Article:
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The Children at Compassion For Nepal Children's Home

How Can You Help?


We aim to give these girls a chance in life by offering them an education in safe and loving surroundings with enough food in their stomachs.


For one year, €230 will cover the school admission fee; examination fees; monthly tuition fees; two sets of uniforms (shirt, pants, sweater, tie, belt, and shoes); stationery and books; medication; child club support; support for community development activities and an administrative charge for one child.


Food, medical expenses amount to about €800 per child per year.


We do not encourage individual sponsorship but encourage donations that will go to all the girls' school fees. 


Donations so far: € 5490

School fees (etc.) till they turn 18: € 1840 (based on current costs)

Food, medicine, etc: €6400


(Last update July 2018)

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Home townMakwanpur District

Born: 10 August, 2002

Arrived at the Home: January 2010



About adopting Shanti, Michael says:

"A friend of mine who knew about my mission asked me to visit Shanti's home. When I arrived I was horrified of what I saw. It was so terrible; the family was very poor.


There were 7 children playing on the ground. Some were clothed, some were not. All the children were weak due to lack of nutrition. I felt both uncomfortable and unhappy; and I was heart-broken from witnessing their suffering.

At first Shanti's parents asked for a Rs500 (€5) donation per month instead of her studying, but I convinced them that her future would be better in school than staying where she was. Shanti only spoke her own tribal language so my wife and I taught her Nepali; speaking, reading and writing.


She is doing well in school, and she loves singing and dancing. She aspires to become a teacher when she grows up."


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Home town: Rasuwa District

Born: 8 March, 2006

Arrived at the Home: April 2012



When Michael was introduced to Salina’s family, it was quite a horrific sight that met him.


All the children were weak from malnutrition. Salina’s mother was lying on the floor and could hardly walk.


Two years prior she had broken her leg, but wasn’t taken to hospital and her leg had been tied to a couple of wooden laths.


At the same time she was suffering heavily from tuberculosis (which they didn’t know at the time).


Michael took her to a doctor in Kathmandu where she was diagnosed and she now receives free medicine.

Salina had never been to school as her family couldn’t afford it and instead she had to work in a quarry, but now she attends school in Kathmandu. Please help us sponsor her education.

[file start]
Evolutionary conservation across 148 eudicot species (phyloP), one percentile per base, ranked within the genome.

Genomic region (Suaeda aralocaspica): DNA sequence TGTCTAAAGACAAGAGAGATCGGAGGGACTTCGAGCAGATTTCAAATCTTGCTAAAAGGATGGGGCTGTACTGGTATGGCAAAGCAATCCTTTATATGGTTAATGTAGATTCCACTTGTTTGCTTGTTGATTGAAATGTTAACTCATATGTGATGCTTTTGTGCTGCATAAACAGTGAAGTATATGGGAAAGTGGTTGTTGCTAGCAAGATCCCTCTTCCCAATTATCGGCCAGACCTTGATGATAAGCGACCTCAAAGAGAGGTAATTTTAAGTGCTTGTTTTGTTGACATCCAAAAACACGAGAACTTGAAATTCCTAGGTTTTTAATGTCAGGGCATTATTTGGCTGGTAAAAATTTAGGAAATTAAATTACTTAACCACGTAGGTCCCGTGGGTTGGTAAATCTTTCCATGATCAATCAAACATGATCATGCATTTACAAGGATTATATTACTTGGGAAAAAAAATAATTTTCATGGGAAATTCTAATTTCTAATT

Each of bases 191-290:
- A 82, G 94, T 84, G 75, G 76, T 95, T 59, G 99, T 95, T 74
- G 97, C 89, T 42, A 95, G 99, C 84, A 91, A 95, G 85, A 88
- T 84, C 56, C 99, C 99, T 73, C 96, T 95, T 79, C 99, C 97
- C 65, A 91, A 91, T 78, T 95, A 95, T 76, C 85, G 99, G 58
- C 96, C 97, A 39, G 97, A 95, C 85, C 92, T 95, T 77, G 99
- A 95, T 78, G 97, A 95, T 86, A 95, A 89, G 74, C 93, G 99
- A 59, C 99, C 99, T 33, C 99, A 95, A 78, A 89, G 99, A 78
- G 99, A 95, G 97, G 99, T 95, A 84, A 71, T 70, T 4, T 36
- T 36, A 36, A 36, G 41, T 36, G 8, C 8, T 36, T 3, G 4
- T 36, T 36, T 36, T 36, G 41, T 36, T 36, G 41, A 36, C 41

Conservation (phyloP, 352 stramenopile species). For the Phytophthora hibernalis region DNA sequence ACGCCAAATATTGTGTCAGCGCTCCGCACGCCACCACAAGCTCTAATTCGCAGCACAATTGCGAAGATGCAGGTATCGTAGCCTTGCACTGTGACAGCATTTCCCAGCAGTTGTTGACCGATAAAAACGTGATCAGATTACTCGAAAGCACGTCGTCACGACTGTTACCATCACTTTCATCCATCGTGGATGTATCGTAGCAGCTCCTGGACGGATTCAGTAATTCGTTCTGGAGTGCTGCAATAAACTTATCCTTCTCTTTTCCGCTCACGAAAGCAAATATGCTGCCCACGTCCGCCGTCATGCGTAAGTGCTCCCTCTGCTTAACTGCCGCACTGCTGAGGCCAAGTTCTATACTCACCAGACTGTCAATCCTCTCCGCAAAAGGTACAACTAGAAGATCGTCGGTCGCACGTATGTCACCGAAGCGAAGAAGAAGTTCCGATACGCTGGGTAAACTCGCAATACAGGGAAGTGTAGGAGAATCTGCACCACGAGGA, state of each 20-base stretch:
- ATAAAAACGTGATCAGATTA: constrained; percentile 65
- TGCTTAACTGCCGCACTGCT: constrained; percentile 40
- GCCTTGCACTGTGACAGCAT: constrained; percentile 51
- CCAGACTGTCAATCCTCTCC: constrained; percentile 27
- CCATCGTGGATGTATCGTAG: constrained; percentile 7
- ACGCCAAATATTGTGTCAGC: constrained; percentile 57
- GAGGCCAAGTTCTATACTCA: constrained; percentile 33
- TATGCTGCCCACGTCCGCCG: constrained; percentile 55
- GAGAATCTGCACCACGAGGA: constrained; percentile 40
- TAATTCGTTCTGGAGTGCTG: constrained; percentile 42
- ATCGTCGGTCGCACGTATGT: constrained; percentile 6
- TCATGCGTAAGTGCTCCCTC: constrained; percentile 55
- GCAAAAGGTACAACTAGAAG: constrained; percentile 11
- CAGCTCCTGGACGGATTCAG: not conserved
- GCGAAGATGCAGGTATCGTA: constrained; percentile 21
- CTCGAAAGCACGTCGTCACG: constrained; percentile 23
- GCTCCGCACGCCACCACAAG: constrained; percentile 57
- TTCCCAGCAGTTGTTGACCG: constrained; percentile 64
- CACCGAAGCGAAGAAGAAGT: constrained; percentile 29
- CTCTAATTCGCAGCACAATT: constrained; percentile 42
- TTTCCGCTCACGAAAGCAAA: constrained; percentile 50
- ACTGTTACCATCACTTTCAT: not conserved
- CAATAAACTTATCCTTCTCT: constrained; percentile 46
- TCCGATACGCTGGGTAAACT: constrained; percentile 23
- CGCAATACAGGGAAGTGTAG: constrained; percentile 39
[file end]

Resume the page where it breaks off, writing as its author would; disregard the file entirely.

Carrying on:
May 2017: Salina busy doing her homework. When she arrive in Kathmandu in 2012 she wasn't able to speak Nepali - only her local language. She has come a long way and just last school year she finished 2nd in her class!

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After the earthquakes in 2015, Shahara was suffering from anxiety and didn't want to stay at the home anylonger. Michael took her back to Dhading where she is now with her mother.


Home town: Dhading district

Born: 4 October, 2004

Arrived at the Home: January 2011



In November 2007 Michael was trekking to the Dhading district in a rural area. He stayed in the same village for 5 days where he experienced the following:Sahara’s father was a mule driver. He was taken advantage of by the Maoists who used his services but mostly without paying him. He didn’t want to work for free but he didn’t have a choice. The Maoists put him under pressure. It was either do or die. His only hope of earning some pennies was by transporting goods on his mule and his field wasn’t big enough to grow enough food for his family.


Left for dead

One night he was forced to transport some goods for the Maoists for free, but he didn’t want to go and they got into a fight. They beat him until his body was swollen and bleeding and he eventually passed out. Some villagers and some of the trekking guides witnessed this, but couldn’t do anything as they were being threatened by guns and knives. In the end, the Maoists left him for dead.


Attempting rescue

In the early hours of the morning Michael and the villagers took him to the nearest health post, but there was no doctor. The staff just bandaged him and advised them to take him to the Dhading hospital. His helpers ran out of time on the way to the hospital and Sahara who was just 6 months at the time had lost her father.


Michael was outraged. Some people had just gotten away with murder which couldn’t be reported as there was no police station, no telephone service and no respect for human rights. Sahara’s mother tried to commit suicide; she was beside herself with grief. She had seen her husband being beaten to death. Michael approached her and asked if he could adopt her daughter, but because he was not yet married he had to wait. He visited several times and has helped however much he could.


A chance

Then when Sahara was almost 4 Michael was able to take her with him after a visit.

After a month she learned how to write Nepali and now she can both read and write English. She has learned how to clean and dress herself and she is now learning how to cook and wash.

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